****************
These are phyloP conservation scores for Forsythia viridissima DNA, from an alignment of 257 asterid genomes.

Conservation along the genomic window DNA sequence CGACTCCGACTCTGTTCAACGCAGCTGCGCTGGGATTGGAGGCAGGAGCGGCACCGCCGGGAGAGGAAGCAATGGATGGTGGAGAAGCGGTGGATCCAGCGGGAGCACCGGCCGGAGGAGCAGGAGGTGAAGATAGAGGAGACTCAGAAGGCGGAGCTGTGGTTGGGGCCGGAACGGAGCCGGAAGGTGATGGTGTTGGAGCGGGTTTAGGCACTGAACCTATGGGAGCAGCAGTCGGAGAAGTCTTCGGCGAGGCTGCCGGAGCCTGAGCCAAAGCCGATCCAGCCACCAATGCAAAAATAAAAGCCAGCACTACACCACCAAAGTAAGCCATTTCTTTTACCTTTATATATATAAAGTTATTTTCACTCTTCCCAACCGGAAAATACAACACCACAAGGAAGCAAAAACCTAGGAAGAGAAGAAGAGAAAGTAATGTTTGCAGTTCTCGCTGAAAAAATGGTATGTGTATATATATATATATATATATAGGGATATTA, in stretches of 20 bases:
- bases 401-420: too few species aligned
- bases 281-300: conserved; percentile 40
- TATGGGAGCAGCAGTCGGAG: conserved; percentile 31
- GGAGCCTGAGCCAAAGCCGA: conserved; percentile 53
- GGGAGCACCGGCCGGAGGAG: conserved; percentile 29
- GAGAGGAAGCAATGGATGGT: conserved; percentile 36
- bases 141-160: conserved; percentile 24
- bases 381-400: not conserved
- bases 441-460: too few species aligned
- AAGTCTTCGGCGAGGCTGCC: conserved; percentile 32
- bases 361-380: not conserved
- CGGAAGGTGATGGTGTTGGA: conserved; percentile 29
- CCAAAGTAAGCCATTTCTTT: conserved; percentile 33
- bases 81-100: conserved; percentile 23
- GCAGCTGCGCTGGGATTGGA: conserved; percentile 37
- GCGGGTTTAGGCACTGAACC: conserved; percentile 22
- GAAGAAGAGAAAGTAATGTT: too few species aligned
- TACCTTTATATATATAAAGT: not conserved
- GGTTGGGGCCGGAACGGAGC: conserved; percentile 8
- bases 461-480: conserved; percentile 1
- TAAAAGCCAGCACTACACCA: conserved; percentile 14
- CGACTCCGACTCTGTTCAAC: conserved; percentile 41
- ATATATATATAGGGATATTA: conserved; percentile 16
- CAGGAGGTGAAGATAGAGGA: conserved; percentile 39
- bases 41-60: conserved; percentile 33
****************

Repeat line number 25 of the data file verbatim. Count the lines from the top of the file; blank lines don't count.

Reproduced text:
- ATATATATATAGGGATATTA: conserved; percentile 16